by Preveena Jayabalan
Note: This essay includes references to suicidal ideation and depression.
“What will people say?”
As girls of color, particularly first-generation Americans, that's a phrase drummed into our ears from a young age. It's up to represent our community, but sometimes we're forced to limit our self-expression, because of stigma, pressure, or judgement, or maybe just because your family cares too much about what Aunty Sarojini, Uncle Raju, and their cousins might say about you.
However, 19-year-old, Zuleika Marie Gomez thinks that's absolutely ridiculous.
Her raw, unapologetic, gritty sense of beauty smashes any pretense of the quiet, good girl she's expected to be. Her dressing sense might make your mother gasp, but she doesn't care. As she often says, her tattoos and piercings do not make her a thug, just as another woman's shawl and bindi do not make her a saint.
As the only child in her family, Zuleika started up a skincare business at the tender age of 13. Her entrepreneurial visions did not receive the green light from her family at first, as she was still a student, and they worried she would not be able to manage a business or put her profits to good use. But Zuleika defied expectations. Unicorn Lab, her 100% vegan and chemical free skincare business, exploded across on social media, most notably Instagram, the traditional domain of wealthy, white female influencers.
All of a sudden, Zuleika started receiving attention as a young entrepreneur. She started building her brand, helping her family become accepting of the new but nonetheless legitimate career of social media influencing. She started participating in photo shoots, flaunting her melanin in ingenious and creative ways.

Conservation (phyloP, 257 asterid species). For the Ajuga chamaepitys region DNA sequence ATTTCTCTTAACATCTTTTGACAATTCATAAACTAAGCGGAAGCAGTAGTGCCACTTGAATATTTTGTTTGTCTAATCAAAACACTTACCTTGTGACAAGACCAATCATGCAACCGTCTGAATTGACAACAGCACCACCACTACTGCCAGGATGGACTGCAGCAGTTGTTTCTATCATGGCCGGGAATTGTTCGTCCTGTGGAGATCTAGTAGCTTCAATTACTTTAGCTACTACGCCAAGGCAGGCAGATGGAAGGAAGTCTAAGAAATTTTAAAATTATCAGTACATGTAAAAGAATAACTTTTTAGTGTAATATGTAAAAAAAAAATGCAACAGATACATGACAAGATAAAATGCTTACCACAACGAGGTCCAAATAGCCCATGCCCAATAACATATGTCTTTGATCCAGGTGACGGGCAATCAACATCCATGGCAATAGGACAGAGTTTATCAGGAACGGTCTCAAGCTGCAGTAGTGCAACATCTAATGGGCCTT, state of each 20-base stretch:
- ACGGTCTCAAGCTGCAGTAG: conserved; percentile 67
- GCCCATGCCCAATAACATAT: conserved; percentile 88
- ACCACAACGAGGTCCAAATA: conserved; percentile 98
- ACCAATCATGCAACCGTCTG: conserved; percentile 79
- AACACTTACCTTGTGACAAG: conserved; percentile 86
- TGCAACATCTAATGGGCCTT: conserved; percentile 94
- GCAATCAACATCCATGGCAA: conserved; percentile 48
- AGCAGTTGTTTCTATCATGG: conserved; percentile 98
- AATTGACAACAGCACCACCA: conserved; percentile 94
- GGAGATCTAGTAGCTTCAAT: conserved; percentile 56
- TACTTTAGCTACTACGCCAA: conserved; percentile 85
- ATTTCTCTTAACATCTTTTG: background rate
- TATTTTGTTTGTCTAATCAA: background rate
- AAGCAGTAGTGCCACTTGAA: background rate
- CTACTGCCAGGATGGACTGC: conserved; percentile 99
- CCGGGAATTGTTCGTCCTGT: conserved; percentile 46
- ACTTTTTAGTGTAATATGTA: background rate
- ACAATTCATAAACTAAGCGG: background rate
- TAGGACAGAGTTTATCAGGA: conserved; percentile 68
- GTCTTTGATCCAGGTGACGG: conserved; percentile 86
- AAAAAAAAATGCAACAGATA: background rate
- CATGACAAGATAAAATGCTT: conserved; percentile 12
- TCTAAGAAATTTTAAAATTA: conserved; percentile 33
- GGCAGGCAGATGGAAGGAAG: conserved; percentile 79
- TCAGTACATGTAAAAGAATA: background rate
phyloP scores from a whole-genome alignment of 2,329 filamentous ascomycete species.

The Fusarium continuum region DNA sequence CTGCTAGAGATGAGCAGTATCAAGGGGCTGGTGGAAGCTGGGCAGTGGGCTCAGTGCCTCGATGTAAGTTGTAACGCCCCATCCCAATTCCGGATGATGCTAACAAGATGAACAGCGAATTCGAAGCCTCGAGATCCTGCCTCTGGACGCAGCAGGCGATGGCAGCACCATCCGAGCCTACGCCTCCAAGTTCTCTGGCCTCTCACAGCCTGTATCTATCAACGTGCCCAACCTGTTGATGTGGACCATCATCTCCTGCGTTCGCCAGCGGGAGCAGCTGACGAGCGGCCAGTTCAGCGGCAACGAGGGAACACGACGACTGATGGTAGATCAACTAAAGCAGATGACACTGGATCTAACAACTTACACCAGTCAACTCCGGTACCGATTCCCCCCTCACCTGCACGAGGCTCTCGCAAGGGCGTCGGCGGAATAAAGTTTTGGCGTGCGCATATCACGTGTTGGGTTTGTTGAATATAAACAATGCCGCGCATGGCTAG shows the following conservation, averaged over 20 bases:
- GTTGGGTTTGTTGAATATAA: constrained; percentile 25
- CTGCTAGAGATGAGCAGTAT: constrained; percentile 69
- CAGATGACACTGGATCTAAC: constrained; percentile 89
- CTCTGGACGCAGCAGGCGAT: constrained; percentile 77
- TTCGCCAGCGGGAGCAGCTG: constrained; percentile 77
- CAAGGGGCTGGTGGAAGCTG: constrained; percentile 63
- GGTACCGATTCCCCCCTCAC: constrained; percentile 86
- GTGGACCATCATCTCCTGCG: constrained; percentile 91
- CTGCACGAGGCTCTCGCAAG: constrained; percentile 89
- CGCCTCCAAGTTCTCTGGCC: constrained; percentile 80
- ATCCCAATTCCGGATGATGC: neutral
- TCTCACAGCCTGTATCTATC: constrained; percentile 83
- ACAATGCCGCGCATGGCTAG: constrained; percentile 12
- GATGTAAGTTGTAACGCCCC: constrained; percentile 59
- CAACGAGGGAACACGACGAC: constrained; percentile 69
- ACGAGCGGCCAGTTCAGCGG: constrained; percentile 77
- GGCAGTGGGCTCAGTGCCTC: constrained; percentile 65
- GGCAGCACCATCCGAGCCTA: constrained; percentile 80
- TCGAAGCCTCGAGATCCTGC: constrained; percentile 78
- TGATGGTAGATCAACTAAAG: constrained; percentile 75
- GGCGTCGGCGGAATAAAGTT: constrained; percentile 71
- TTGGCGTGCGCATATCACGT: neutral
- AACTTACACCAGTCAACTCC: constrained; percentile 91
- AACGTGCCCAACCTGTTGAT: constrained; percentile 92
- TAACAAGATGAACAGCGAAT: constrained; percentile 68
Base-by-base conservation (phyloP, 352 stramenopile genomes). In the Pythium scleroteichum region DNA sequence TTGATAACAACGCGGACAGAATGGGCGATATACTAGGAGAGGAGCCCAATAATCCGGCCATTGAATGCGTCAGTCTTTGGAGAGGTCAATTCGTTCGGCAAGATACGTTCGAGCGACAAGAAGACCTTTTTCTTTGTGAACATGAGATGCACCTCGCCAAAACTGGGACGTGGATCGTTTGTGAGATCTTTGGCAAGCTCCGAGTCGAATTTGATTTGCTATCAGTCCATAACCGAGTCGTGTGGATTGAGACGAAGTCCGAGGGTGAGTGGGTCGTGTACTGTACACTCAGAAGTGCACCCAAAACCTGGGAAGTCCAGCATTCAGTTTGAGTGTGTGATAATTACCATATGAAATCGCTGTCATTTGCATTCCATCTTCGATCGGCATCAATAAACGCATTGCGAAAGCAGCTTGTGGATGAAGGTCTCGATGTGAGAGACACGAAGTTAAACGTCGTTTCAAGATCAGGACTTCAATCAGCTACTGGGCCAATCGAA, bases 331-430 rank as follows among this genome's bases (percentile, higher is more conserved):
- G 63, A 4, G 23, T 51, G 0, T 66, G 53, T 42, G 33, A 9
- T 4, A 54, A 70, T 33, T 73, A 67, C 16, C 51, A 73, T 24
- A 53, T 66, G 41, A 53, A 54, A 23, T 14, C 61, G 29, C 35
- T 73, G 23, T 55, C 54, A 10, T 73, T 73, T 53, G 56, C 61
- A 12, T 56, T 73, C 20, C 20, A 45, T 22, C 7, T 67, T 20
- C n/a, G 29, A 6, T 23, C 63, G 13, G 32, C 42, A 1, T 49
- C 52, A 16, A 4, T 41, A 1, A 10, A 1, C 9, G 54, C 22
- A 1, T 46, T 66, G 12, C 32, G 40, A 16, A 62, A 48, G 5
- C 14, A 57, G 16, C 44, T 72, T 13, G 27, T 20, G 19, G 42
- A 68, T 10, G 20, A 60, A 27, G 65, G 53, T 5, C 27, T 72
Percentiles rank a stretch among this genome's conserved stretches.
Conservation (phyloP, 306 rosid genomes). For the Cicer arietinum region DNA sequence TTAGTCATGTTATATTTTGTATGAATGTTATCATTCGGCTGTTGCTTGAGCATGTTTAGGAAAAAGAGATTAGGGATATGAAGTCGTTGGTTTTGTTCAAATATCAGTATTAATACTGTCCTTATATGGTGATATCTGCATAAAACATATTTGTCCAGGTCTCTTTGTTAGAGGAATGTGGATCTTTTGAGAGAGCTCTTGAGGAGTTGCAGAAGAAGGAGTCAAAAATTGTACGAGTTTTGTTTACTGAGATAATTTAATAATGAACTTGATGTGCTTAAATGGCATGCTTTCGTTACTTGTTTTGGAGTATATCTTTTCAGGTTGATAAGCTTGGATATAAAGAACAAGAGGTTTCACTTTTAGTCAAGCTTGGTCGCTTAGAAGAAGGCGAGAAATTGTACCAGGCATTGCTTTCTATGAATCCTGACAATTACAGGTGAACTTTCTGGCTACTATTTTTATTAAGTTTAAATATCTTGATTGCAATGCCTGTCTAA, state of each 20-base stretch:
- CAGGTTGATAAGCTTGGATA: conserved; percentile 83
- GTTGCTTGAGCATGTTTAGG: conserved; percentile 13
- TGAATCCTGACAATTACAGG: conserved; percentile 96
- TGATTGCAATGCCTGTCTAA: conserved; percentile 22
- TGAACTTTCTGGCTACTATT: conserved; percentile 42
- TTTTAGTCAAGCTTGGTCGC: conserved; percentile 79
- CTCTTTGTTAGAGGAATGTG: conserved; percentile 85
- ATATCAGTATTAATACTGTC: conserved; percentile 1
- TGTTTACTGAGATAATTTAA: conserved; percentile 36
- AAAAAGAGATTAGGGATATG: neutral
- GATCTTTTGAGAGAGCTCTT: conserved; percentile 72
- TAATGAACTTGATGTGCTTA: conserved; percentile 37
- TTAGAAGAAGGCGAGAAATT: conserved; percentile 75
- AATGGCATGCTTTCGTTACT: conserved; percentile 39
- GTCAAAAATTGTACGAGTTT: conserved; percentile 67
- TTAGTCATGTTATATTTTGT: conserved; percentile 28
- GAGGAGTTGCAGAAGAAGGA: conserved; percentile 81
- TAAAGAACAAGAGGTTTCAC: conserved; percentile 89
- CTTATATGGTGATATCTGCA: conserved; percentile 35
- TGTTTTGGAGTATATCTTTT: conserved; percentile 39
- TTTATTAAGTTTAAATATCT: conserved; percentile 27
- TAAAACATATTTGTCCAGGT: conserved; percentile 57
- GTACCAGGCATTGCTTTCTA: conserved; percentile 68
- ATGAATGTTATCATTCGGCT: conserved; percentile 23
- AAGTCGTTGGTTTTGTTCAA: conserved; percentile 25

Now, as a social media influencer with 47.8k followers on Instagram, Zuleika takes her responsibilities as a cultural worker, creator, and role model very seriously. She's raw and open about her struggles as an entrepreneur, including her ongoing evolution with mental health issues and depression. She frequently speaks out about toxicity and positive social circles, using her own life experiences as a lesson for others. For example, she describes how her own life once spiraled out of her control when she was in an unhealthy friend group, leading her to consider taking her own life. Zuleika believes that surrounding herself with positive people and seeking help were the key to regaining control of her mental health. Although she's often been told that depression is incurable, Zuleika believes that when it comes to mental health, you're your own strongest champion.
Zuleika also uses her platform to empower and amplify women from all walks of life and she finds her mother, Mary Easaw-John, the Chief Dietitian of The National Heart Institute Malaysia as her inspiration in life. If you take a close look at her social media accounts, Zuleika is unapologetically genuine, decrying the use of Photoshop, filters, and anything else that's used to make women feel less than they are. In each post, she speaks truths from the perspective of a woman of color, discussing topics like women rights, slut shaming, body positivity and female stereotypes.
Most essentially, Zuleika lives by one central truth: nobody can make you feel inferior without your consent. So, to all the Aunty Sarojinis and Uncle Rajus that I may or may not have met before; let a woman curate her life her own way. Let her enjoy her own body as art. Let her express herself. This is not a plea, by the way. It’s an order.